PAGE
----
If you’re one of the thousands of UM students on thefacebook.com, chances are you’ve heard of Steve Hofstetter.
Hofstetter, 25, is a stand-up comic who is on a quest for 100,000 friends on thefacebook. A recent graduate of Columbia University, Hofstetter is the head writer for collegehumor.com, as well as the host of his own radio show, 4 Quotas, on Sirius Satellite Radio. He is also the author of two books, Student Body Shots and Student Body Shots: Another Round, the latter of which he will be touring for, making a stop at UM’s Rathskeller on Feb. 23.
As a self-described “Jew who looks Irish,” Hofstetter is notable for his envelope-pushing humor, often focusing on social issues such as racism, religion and politics-topics that are atypical for the run-of-the-mill stand-up act.
On his website, stevehofstetter.com, a marquee across the page reads, “The Thinking Man’s Comic” underneath his name. For a comic, Hofstetter is fixated on being more than just a funny man.
“Our society is unwilling to talk about real problems, like obesity in America and censorship,” he said. “If you’re not willing to talk about real issues, get off the stage. If people don’t find me funny, then I hope they find me interesting. That’s the holy grail.”
Growing up as “a scrawny white kid in a very ethnic neighborhood” in Queens, Hofstetter found himself using humor as a defense mechanism.
“You don’t beat up the kid who’s making you laugh,” he explained.
Hofstetter cites his Jewish background as a strong influence on his comedic ability.
“When you’re a Jewish kid, humor is rewarding,” he said. “When I was a kid in Hebrew school, telling jokes was how I got out of trouble. I never caused harm, I just messed with people.”
Although he has been doing improv since the age of 13, Hofstetter did not take the stage as a stand-up comic until his senior year of college. By that time, he had been writing for eight years.
Once he graduated college, he began to use his humor to make a living when he felt he had no other choice. Soon after publishing his first book, Student Body Shots, several colleges approached him about bringing him in for shows.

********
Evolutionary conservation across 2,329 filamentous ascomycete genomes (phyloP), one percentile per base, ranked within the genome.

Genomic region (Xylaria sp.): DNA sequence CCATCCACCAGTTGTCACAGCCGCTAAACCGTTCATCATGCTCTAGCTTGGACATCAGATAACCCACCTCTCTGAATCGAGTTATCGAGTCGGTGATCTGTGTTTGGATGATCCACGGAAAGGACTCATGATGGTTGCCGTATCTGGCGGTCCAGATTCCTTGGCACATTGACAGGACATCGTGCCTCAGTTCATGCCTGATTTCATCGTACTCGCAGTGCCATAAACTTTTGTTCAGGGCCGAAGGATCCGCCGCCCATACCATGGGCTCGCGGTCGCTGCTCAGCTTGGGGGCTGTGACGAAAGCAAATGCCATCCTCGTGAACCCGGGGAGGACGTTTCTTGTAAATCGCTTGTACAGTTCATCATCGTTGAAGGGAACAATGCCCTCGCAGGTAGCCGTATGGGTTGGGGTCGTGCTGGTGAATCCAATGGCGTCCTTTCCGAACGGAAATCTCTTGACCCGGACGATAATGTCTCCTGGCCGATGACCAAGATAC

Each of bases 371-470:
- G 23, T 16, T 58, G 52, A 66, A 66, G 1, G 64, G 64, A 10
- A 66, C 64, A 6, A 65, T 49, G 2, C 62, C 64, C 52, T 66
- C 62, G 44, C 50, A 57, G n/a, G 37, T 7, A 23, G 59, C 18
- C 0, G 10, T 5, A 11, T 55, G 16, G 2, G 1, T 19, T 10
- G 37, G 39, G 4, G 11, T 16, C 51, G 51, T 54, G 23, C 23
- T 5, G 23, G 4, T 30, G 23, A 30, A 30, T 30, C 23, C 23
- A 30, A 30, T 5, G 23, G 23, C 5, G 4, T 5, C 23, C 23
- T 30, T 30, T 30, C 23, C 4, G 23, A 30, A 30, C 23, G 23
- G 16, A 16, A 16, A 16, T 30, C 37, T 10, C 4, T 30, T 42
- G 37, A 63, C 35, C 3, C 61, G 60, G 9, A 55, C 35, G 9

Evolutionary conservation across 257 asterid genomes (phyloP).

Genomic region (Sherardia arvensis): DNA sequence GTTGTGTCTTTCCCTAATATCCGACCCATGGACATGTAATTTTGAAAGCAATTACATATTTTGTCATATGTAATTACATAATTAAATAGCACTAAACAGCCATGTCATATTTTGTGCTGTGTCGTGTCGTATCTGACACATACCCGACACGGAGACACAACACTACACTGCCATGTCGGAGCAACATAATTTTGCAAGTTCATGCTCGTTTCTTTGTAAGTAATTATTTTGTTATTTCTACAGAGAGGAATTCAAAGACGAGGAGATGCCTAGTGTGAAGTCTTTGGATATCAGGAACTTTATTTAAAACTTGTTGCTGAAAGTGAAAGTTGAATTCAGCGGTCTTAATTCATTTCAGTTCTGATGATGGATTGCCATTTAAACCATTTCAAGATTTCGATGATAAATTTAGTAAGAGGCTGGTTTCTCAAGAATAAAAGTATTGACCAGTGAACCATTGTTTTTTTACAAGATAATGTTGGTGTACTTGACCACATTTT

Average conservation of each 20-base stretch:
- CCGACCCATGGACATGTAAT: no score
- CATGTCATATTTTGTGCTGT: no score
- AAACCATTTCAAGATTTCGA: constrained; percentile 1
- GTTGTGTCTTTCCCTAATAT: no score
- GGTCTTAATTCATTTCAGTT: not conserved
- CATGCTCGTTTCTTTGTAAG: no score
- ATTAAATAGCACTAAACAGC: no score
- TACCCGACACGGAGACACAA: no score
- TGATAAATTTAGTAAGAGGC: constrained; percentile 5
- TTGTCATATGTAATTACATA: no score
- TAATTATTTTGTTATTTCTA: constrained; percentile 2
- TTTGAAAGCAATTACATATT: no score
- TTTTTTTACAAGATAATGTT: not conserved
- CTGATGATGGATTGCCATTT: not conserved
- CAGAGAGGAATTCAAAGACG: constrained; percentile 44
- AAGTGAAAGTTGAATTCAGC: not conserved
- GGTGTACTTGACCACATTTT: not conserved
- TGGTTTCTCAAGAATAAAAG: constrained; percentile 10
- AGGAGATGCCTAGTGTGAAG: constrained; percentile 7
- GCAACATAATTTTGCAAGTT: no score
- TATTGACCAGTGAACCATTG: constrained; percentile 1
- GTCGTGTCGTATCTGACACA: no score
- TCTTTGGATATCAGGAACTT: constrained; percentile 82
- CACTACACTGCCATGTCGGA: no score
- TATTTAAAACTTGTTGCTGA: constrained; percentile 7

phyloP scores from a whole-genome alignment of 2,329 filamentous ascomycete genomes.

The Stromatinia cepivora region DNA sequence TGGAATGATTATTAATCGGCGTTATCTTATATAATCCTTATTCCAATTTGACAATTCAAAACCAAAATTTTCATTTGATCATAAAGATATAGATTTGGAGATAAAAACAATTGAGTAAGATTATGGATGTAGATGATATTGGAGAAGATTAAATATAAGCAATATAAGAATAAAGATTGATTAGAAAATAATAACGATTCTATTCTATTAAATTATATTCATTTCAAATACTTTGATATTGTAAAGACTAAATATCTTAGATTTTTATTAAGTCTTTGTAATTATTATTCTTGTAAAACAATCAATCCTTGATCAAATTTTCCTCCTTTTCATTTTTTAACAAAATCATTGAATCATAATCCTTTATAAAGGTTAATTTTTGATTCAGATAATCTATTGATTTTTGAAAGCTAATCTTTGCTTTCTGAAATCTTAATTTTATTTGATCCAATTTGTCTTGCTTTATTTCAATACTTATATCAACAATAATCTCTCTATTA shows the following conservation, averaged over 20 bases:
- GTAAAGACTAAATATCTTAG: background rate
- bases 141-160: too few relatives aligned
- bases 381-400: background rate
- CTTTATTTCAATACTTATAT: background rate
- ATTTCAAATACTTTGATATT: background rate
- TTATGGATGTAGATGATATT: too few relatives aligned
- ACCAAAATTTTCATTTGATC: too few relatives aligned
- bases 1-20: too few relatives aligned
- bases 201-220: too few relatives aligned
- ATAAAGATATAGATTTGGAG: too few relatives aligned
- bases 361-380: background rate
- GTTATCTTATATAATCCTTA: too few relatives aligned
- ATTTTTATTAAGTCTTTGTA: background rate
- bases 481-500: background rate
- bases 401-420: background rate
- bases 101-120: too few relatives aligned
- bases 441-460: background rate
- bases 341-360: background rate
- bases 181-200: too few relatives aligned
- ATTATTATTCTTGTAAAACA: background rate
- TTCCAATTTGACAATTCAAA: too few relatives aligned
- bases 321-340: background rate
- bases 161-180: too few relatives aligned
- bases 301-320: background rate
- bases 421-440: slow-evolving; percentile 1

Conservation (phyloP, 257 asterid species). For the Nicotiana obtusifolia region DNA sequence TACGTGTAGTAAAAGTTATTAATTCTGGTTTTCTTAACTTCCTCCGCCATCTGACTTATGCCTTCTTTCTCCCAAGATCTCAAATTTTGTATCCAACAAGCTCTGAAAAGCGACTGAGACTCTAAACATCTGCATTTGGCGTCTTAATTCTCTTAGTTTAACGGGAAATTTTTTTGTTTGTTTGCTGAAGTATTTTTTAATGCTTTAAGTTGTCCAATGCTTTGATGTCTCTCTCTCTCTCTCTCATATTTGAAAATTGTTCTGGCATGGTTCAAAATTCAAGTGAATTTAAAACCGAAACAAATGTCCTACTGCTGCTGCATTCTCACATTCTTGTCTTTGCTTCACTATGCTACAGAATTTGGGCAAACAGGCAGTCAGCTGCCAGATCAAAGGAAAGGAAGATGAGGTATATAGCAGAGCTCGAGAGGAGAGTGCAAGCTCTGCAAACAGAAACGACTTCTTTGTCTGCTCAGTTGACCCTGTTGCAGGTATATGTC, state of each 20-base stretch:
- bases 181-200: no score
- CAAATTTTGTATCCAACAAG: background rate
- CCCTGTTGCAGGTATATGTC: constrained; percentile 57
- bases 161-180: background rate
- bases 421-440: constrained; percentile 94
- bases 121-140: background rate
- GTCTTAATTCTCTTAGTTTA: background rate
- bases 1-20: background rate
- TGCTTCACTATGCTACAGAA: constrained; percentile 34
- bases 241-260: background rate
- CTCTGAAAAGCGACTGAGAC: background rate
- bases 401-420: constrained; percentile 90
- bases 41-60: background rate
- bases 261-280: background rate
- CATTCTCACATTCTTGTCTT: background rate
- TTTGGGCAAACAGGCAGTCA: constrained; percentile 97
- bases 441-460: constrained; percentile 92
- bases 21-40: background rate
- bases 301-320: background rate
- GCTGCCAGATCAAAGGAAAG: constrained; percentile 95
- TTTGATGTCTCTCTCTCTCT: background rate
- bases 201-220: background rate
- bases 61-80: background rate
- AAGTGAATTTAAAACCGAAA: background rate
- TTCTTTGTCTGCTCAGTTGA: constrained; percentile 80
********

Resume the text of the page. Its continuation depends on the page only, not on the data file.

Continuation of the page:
“I thought, ‘Hey, maybe I can do this!'” he recalled.
For Student Body Shots, Hofstetter used many of his columns from collegehumor.com, which centered on college life from the point of view of a student. Hofstetter attributes much of his success as a comic to what he learned in college.
“College not only gave me material for my act, but also for how I manage myself. I learned all about organizing events from Greek life. I was very active in my frat, so I learned how to run a show and got a lot of prop experience. If I hadn’t run events, I wouldn’t have gotten on the stage a quarter of the time that I did. It all adds up.”
Due to his continued strong identification with college life, Hofstetter has used thefacebook.com to help further his career. During a fit of boredom on Christmas Eve, Hofstetter experienced what he called “a five-minute lightbulb moment” and had the idea to use the website to help publicize his shows. He then began adding random people as friends.
“The original quest was for 10,000 friends by Feb. 1, but then I got to 55,000 and wanted to see how many friends I could get,” Hofstetter said. He also details the process of forming his quest in his Jan. 6 column on collegehumor.com and in his facebook profile.
“I want to make fun of the fact that something like this could work. Some people hate the fact that I’m making fun of thefacebook because ‘thefacebook is life,’ but that’s not true. Life is life,” he said.
So far, the quest has caught on. According to his profile, Hofstetter has over 70,000 friends, too many for the site to list how many friends he has from each school.
“A lot of people tell me it’s a terrible idea, but in one week, I’ve booked 17 shows,” Hofstetter said. “If you don’t get the joke, that’s fine. But if you can’t see the good it does for publicity, having fun and raising money for tsunami victims, then we have a problem.”
One of UM’s fraternities, Sigma Alpha Epsilon [SAE], is bringing Hofstetter to the Rat for a tsunami benefit show. John Harper, SAE’s president, said he was first approached by CollegeHumor Live, told that Hofstetter would be in the area and asked whether his fraternity would be interested in sponsoring a charity show.
“When I saw that he had 200 friends from UM at the time, I knew that the show would be successful,” Harper said.
Hofstetter also caught the attention of SAE’s social chairman, Chris Charlemagne, who heard of him on thefacebook.com through friends at Columbia, Hofstetter’s alma mater. “I thought [the quest]for 100,000 was pretty nuts, since I use thefacebook every day and I only have 300 [friends],” Charlemagne said. “After I decided to add him, I caught a link to his website and got his free CD… I started listening to his gigs and thought, ‘He’s a pretty funny guy, funny enough to draw a crowd.'”
Because of his past involvement in Greek life, Hofstetter is excited about collaborating with Greek life for this fundraiser for tsunami victims.
Hofstetter’s show will be Feb. 23, from 6:30 to 8:30 p.m. at the Rat for a $5 donation at the door. Proceeds will go directly to the American Red Cross International Relief Fund to help tsunami victims.
Once the insanity of touring and thefacebook.com quest die down, Hofstetter by no means intends to recede into the shadows.
“I want more people to be listening to my show. I want to do some stand up on TV. I want to keep doing what I’m doing. I want to write a third book, my column, and new material…I want to meet people and have a good time,” he shared. But most importantly, “I want to make my folks proud.”
Hannah Bae can be contacted at email@example.com.